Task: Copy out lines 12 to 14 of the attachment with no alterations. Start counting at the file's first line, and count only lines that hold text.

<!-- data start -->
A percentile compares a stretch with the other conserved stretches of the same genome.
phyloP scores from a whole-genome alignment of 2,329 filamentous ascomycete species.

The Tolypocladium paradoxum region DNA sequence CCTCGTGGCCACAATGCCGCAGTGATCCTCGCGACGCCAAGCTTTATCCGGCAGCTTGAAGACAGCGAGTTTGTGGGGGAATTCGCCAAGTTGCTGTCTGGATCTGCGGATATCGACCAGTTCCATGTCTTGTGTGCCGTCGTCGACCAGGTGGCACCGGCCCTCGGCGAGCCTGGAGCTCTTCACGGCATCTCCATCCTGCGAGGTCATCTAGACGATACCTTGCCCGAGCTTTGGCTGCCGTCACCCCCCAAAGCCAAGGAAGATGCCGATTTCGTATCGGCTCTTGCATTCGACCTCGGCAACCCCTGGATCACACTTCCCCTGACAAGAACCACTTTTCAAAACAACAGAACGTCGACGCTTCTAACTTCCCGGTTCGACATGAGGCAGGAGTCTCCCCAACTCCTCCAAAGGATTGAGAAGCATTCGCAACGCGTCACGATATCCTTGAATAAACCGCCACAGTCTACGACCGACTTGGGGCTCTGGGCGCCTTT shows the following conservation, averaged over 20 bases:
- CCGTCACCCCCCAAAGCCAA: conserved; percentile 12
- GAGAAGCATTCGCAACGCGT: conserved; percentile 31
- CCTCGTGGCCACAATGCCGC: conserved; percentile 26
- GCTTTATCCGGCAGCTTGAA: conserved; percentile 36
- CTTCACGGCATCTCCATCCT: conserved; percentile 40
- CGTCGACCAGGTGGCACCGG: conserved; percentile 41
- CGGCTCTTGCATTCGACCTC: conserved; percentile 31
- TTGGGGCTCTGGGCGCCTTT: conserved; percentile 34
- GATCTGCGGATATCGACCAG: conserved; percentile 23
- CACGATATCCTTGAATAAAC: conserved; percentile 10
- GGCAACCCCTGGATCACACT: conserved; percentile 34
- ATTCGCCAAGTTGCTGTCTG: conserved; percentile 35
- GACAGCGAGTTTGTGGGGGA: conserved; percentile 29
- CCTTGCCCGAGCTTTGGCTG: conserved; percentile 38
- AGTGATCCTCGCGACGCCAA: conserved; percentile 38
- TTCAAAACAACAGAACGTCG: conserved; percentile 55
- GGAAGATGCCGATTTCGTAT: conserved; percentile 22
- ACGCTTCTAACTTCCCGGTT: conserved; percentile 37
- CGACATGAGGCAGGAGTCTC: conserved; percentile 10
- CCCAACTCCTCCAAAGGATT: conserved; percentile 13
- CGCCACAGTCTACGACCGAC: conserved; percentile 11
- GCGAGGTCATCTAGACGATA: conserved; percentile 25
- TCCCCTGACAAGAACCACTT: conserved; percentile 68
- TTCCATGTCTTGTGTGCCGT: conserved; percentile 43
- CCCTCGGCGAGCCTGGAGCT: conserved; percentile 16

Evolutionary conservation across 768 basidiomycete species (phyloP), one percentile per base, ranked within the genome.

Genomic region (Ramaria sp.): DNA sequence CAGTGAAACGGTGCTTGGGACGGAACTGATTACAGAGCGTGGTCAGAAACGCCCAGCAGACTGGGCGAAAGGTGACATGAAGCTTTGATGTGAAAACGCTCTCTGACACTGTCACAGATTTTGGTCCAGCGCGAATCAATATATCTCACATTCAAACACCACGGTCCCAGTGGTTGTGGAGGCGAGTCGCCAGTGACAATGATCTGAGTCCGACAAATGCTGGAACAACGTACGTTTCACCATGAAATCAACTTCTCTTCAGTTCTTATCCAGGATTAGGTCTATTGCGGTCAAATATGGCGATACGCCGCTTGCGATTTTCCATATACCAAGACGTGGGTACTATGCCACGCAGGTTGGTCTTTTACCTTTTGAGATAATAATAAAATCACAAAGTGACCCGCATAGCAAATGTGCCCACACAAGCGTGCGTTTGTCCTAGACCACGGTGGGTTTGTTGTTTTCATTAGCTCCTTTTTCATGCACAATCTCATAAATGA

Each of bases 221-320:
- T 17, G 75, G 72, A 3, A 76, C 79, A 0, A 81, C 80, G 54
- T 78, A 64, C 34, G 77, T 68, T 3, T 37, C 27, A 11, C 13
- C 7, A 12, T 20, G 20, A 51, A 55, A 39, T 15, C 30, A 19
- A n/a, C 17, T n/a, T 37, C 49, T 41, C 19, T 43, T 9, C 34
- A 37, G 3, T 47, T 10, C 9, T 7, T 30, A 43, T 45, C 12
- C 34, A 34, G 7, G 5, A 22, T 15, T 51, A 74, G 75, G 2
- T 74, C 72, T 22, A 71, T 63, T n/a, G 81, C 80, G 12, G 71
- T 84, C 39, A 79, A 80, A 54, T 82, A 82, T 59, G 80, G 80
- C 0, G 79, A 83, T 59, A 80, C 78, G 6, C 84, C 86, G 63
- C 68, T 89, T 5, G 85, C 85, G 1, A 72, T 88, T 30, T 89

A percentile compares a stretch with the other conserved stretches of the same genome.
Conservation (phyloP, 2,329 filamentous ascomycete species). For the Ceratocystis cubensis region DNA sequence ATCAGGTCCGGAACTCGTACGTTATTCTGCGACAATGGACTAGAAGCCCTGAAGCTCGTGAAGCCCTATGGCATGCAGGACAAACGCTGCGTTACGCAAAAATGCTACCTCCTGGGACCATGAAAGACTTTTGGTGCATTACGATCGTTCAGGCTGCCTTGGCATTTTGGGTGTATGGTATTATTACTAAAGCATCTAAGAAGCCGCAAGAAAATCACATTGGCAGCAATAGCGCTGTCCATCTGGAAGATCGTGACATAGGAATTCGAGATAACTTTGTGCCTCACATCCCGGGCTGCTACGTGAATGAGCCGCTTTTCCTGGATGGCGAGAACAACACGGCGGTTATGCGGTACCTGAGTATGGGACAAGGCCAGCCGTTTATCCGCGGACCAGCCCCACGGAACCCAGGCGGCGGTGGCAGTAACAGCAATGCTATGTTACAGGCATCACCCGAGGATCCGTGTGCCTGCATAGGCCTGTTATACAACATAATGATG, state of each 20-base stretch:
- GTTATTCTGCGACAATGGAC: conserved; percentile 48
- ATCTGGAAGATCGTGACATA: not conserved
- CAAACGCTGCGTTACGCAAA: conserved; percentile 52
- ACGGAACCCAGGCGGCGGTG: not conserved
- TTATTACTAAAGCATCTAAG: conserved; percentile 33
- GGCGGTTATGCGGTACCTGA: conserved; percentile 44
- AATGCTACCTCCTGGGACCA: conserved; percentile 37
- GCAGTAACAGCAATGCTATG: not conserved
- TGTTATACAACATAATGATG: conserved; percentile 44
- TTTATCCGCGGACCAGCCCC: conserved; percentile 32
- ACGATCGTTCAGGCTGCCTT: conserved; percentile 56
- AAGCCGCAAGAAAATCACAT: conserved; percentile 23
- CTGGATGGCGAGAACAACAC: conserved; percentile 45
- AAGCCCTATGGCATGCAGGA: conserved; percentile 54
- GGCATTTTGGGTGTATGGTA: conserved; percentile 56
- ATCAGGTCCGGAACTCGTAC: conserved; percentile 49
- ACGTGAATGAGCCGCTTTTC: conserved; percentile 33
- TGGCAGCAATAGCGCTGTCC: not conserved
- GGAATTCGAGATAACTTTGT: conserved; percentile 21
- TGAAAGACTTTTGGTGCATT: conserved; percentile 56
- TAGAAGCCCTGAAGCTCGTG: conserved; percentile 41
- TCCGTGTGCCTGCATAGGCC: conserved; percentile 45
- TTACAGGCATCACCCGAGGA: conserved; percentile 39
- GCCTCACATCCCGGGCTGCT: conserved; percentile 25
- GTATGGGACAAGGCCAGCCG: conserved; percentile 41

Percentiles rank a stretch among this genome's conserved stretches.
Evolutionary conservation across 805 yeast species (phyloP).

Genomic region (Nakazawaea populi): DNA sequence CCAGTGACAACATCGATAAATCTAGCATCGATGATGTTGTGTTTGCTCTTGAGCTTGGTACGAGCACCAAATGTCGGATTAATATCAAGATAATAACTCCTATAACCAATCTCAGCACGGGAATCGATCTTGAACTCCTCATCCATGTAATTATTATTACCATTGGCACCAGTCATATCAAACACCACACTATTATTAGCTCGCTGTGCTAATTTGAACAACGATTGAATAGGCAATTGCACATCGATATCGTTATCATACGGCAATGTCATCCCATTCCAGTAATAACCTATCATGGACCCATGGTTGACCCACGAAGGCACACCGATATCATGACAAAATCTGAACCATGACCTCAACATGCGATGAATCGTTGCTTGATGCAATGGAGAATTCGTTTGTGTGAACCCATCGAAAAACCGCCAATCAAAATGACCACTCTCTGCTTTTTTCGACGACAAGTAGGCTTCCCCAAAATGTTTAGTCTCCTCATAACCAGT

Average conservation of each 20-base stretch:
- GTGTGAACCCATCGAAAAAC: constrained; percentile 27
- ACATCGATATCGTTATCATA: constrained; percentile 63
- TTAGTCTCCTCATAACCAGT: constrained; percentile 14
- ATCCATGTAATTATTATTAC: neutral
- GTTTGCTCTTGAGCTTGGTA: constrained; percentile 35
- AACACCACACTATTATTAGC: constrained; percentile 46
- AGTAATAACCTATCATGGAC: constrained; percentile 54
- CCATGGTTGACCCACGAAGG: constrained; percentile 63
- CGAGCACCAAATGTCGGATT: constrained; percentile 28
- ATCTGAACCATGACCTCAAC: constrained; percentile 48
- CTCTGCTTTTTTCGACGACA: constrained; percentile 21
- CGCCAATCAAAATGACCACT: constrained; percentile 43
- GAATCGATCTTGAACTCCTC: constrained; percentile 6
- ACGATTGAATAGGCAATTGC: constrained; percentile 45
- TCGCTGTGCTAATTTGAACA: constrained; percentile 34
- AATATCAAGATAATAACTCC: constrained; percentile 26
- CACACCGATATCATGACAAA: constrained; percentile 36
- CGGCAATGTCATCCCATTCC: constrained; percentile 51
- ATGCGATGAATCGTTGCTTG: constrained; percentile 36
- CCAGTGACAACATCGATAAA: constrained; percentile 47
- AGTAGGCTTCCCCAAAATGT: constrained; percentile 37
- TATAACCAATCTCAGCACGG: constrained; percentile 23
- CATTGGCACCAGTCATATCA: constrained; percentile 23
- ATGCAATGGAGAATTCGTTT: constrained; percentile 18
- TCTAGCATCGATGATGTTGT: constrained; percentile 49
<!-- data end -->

- GATCTGCGGATATCGACCAG: conserved; percentile 23
- CACGATATCCTTGAATAAAC: conserved; percentile 10
- GGCAACCCCTGGATCACACT: conserved; percentile 34